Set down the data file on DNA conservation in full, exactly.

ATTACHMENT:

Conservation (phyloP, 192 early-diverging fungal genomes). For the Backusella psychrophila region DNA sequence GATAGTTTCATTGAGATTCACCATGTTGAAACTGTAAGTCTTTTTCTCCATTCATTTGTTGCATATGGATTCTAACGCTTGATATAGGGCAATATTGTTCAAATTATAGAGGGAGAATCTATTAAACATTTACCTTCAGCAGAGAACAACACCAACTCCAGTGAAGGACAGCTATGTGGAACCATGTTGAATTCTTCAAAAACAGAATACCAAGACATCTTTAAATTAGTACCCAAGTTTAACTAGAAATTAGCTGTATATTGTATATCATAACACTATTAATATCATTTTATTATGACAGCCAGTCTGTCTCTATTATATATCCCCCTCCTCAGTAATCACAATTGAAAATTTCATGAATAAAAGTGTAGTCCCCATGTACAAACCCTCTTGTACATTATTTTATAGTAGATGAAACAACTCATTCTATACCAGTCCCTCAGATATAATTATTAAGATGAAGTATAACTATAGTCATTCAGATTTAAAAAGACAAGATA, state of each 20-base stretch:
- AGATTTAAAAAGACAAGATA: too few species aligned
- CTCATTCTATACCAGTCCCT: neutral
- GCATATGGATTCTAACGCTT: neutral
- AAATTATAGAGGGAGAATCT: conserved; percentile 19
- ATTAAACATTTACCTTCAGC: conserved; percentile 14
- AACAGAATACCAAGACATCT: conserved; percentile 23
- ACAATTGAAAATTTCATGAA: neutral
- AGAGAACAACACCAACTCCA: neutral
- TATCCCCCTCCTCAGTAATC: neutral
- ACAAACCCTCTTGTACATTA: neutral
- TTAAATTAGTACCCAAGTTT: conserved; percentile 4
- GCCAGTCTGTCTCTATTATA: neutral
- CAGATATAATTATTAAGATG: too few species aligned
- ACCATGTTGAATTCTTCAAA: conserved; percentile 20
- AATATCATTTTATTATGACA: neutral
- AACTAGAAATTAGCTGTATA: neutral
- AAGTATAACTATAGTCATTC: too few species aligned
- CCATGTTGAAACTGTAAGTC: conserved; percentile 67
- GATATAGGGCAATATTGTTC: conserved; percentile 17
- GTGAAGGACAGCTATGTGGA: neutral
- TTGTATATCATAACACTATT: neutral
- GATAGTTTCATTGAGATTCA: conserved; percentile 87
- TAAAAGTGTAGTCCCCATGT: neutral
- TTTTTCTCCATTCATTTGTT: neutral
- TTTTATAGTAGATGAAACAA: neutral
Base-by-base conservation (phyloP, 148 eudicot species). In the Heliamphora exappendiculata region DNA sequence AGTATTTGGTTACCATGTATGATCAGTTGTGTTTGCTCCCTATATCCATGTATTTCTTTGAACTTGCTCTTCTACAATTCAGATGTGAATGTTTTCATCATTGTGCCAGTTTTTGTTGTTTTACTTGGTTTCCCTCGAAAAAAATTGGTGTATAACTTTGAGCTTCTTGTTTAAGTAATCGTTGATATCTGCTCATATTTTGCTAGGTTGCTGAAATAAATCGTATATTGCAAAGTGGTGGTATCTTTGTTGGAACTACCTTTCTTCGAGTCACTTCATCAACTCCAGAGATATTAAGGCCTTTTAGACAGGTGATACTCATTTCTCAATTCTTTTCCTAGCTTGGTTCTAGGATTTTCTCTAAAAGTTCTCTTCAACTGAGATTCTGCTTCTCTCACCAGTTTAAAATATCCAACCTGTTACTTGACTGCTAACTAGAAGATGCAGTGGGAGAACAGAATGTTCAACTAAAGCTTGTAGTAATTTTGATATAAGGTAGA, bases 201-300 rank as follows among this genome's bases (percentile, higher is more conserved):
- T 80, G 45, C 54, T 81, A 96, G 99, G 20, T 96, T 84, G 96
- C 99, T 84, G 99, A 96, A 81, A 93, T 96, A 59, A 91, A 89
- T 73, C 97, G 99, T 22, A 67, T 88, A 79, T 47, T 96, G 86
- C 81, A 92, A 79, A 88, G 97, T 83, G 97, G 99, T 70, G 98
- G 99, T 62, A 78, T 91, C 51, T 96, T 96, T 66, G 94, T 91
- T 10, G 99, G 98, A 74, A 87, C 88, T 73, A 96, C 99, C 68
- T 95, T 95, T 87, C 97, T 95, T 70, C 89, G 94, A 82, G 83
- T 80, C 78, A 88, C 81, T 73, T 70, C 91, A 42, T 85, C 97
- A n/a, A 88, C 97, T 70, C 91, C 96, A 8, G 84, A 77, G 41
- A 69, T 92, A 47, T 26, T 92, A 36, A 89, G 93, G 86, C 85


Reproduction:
Conservation (phyloP, 192 early-diverging fungal genomes). For the Backusella psychrophila region DNA sequence GATAGTTTCATTGAGATTCACCATGTTGAAACTGTAAGTCTTTTTCTCCATTCATTTGTTGCATATGGATTCTAACGCTTGATATAGGGCAATATTGTTCAAATTATAGAGGGAGAATCTATTAAACATTTACCTTCAGCAGAGAACAACACCAACTCCAGTGAAGGACAGCTATGTGGAACCATGTTGAATTCTTCAAAAACAGAATACCAAGACATCTTTAAATTAGTACCCAAGTTTAACTAGAAATTAGCTGTATATTGTATATCATAACACTATTAATATCATTTTATTATGACAGCCAGTCTGTCTCTATTATATATCCCCCTCCTCAGTAATCACAATTGAAAATTTCATGAATAAAAGTGTAGTCCCCATGTACAAACCCTCTTGTACATTATTTTATAGTAGATGAAACAACTCATTCTATACCAGTCCCTCAGATATAATTATTAAGATGAAGTATAACTATAGTCATTCAGATTTAAAAAGACAAGATA, state of each 20-base stretch:
- AGATTTAAAAAGACAAGATA: too few species aligned
- CTCATTCTATACCAGTCCCT: neutral
- GCATATGGATTCTAACGCTT: neutral
- AAATTATAGAGGGAGAATCT: conserved; percentile 19
- ATTAAACATTTACCTTCAGC: conserved; percentile 14
- AACAGAATACCAAGACATCT: conserved; percentile 23
- ACAATTGAAAATTTCATGAA: neutral
- AGAGAACAACACCAACTCCA: neutral
- TATCCCCCTCCTCAGTAATC: neutral
- ACAAACCCTCTTGTACATTA: neutral
- TTAAATTAGTACCCAAGTTT: conserved; percentile 4
- GCCAGTCTGTCTCTATTATA: neutral
- CAGATATAATTATTAAGATG: too few species aligned
- ACCATGTTGAATTCTTCAAA: conserved; percentile 20
- AATATCATTTTATTATGACA: neutral
- AACTAGAAATTAGCTGTATA: neutral
- AAGTATAACTATAGTCATTC: too few species aligned
- CCATGTTGAAACTGTAAGTC: conserved; percentile 67
- GATATAGGGCAATATTGTTC: conserved; percentile 17
- GTGAAGGACAGCTATGTGGA: neutral
- TTGTATATCATAACACTATT: neutral
- GATAGTTTCATTGAGATTCA: conserved; percentile 87
- TAAAAGTGTAGTCCCCATGT: neutral
- TTTTTCTCCATTCATTTGTT: neutral
- TTTTATAGTAGATGAAACAA: neutral
Base-by-base conservation (phyloP, 148 eudicot species). In the Heliamphora exappendiculata region DNA sequence AGTATTTGGTTACCATGTATGATCAGTTGTGTTTGCTCCCTATATCCATGTATTTCTTTGAACTTGCTCTTCTACAATTCAGATGTGAATGTTTTCATCATTGTGCCAGTTTTTGTTGTTTTACTTGGTTTCCCTCGAAAAAAATTGGTGTATAACTTTGAGCTTCTTGTTTAAGTAATCGTTGATATCTGCTCATATTTTGCTAGGTTGCTGAAATAAATCGTATATTGCAAAGTGGTGGTATCTTTGTTGGAACTACCTTTCTTCGAGTCACTTCATCAACTCCAGAGATATTAAGGCCTTTTAGACAGGTGATACTCATTTCTCAATTCTTTTCCTAGCTTGGTTCTAGGATTTTCTCTAAAAGTTCTCTTCAACTGAGATTCTGCTTCTCTCACCAGTTTAAAATATCCAACCTGTTACTTGACTGCTAACTAGAAGATGCAGTGGGAGAACAGAATGTTCAACTAAAGCTTGTAGTAATTTTGATATAAGGTAGA, bases 201-300 rank as follows among this genome's bases (percentile, higher is more conserved):
- T 80, G 45, C 54, T 81, A 96, G 99, G 20, T 96, T 84, G 96
- C 99, T 84, G 99, A 96, A 81, A 93, T 96, A 59, A 91, A 89
- T 73, C 97, G 99, T 22, A 67, T 88, A 79, T 47, T 96, G 86
- C 81, A 92, A 79, A 88, G 97, T 83, G 97, G 99, T 70, G 98
- G 99, T 62, A 78, T 91, C 51, T 96, T 96, T 66, G 94, T 91
- T 10, G 99, G 98, A 74, A 87, C 88, T 73, A 96, C 99, C 68
- T 95, T 95, T 87, C 97, T 95, T 70, C 89, G 94, A 82, G 83
- T 80, C 78, A 88, C 81, T 73, T 70, C 91, A 42, T 85, C 97
- A n/a, A 88, C 97, T 70, C 91, C 96, A 8, G 84, A 77, G 41
- A 69, T 92, A 47, T 26, T 92, A 36, A 89, G 93, G 86, C 85